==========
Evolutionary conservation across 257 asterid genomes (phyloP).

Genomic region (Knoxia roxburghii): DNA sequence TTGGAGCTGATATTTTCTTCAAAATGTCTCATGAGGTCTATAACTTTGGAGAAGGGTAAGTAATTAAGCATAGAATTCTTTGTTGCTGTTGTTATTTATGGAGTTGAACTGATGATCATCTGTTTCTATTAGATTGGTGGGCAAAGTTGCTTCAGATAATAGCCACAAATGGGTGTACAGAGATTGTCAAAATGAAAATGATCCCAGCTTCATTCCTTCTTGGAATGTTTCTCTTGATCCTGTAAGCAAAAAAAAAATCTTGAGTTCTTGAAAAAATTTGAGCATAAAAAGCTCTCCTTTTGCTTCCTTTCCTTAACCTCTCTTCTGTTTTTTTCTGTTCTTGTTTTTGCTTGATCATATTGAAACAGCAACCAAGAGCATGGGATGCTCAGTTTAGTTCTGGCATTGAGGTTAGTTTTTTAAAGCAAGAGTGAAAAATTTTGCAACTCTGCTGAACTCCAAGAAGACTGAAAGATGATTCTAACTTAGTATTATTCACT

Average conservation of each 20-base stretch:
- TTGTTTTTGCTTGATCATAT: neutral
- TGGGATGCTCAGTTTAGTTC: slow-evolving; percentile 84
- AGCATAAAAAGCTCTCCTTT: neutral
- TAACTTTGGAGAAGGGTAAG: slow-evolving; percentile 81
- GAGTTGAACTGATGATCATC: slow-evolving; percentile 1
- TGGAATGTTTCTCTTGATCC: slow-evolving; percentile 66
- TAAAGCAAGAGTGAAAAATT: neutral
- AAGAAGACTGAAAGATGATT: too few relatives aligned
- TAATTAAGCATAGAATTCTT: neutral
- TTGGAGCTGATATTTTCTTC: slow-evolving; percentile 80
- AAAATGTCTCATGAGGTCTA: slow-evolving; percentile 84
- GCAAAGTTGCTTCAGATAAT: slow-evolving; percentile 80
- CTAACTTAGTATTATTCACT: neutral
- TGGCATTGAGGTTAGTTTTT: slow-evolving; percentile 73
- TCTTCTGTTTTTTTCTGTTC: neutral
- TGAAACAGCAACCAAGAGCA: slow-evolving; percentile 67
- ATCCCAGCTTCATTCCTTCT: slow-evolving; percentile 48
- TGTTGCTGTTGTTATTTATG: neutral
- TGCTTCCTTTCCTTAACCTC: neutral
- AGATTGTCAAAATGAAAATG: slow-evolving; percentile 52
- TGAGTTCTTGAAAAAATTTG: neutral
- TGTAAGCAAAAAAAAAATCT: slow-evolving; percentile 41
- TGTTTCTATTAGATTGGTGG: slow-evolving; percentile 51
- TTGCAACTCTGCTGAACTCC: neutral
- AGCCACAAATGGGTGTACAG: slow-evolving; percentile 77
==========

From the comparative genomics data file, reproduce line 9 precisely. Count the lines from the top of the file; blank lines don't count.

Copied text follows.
- TGGAATGTTTCTCTTGATCC: slow-evolving; percentile 66